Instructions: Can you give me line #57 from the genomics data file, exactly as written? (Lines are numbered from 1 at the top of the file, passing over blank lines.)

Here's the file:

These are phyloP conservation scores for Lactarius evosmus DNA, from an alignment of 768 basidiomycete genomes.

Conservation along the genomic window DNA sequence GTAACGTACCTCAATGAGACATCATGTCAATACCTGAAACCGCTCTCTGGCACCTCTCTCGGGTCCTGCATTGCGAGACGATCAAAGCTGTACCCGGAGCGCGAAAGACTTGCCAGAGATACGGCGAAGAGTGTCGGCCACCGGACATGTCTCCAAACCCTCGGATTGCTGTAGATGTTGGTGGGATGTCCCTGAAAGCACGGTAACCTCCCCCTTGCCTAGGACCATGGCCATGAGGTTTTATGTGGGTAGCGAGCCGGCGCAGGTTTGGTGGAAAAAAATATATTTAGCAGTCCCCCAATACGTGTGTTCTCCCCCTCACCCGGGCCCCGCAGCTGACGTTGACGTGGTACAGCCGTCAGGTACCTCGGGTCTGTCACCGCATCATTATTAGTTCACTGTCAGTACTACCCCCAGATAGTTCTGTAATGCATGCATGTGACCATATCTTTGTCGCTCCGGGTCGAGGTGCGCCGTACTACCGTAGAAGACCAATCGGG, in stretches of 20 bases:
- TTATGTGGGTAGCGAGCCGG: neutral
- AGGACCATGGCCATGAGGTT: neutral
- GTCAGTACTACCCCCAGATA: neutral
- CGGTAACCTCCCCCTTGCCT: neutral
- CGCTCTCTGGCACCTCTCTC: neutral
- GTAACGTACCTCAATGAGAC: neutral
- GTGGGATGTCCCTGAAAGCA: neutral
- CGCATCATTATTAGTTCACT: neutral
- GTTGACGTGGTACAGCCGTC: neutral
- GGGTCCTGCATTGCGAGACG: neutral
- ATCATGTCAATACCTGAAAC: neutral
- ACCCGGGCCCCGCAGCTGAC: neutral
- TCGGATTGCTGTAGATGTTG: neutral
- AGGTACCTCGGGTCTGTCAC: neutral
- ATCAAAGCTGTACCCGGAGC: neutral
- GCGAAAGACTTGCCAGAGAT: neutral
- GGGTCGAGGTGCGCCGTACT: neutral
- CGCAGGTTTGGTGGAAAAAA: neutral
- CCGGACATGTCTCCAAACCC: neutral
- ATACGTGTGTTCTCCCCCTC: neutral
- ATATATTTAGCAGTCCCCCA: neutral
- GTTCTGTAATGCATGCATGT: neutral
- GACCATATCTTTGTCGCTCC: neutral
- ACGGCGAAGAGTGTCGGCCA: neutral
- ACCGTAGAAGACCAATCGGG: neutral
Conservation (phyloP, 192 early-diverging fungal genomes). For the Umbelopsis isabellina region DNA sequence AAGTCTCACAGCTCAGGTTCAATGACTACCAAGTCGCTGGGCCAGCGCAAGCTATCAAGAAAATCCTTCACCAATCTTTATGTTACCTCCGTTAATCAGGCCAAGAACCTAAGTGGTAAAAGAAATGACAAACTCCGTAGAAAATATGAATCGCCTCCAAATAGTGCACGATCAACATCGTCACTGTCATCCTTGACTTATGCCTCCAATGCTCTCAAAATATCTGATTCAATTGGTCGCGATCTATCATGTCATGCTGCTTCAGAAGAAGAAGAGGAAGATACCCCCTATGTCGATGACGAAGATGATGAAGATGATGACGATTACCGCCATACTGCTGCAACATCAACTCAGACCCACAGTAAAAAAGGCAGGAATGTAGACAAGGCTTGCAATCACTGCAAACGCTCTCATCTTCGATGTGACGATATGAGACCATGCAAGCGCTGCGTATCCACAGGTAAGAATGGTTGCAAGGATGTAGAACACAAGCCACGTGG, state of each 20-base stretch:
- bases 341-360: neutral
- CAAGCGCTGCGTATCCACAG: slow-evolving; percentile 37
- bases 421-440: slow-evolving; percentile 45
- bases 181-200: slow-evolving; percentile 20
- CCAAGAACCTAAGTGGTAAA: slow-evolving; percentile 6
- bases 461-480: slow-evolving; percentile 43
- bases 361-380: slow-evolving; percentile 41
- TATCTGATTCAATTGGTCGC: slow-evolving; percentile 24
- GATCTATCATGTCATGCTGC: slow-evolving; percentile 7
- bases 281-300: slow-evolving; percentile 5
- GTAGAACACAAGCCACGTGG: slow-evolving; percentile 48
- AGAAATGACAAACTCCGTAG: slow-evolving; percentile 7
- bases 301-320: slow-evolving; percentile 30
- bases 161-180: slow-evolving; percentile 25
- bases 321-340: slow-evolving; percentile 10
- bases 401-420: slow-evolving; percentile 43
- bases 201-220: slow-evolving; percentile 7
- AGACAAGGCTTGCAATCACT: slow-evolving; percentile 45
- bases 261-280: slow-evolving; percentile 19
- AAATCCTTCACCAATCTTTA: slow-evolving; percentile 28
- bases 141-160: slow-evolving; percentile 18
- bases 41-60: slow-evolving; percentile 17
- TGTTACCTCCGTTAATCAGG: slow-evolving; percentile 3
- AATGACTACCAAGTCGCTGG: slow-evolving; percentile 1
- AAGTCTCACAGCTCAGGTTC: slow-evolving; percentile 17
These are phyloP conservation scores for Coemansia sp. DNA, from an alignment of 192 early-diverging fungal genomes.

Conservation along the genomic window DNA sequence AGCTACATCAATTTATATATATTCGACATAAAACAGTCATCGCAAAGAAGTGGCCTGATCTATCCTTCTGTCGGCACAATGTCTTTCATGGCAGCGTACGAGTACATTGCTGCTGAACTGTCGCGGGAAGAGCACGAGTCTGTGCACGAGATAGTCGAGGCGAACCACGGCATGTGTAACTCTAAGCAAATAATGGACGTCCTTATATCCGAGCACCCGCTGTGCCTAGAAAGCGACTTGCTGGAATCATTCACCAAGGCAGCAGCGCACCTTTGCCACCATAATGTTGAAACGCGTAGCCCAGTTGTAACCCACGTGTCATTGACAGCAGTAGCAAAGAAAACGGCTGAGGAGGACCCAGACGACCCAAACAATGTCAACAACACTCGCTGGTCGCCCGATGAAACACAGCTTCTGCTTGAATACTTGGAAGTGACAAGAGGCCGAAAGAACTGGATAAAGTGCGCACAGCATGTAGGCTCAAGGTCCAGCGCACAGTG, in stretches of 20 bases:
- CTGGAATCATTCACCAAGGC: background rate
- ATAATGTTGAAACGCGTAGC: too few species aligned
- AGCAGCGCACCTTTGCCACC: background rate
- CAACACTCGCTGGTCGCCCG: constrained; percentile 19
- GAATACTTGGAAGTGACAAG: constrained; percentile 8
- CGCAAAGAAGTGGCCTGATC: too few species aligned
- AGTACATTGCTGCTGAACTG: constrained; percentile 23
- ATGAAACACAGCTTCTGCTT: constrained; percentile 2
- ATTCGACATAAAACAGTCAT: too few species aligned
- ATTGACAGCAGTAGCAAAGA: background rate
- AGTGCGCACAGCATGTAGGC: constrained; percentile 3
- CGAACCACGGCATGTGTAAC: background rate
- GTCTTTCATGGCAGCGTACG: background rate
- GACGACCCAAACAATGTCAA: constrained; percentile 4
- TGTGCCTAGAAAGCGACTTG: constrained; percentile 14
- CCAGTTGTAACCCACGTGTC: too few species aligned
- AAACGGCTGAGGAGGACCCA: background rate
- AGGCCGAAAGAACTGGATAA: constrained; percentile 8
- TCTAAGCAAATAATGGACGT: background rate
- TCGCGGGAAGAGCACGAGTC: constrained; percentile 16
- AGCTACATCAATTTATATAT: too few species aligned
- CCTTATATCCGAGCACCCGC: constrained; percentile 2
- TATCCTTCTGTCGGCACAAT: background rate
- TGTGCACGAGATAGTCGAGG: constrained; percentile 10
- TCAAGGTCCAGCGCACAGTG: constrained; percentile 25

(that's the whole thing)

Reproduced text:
- ATAATGTTGAAACGCGTAGC: too few species aligned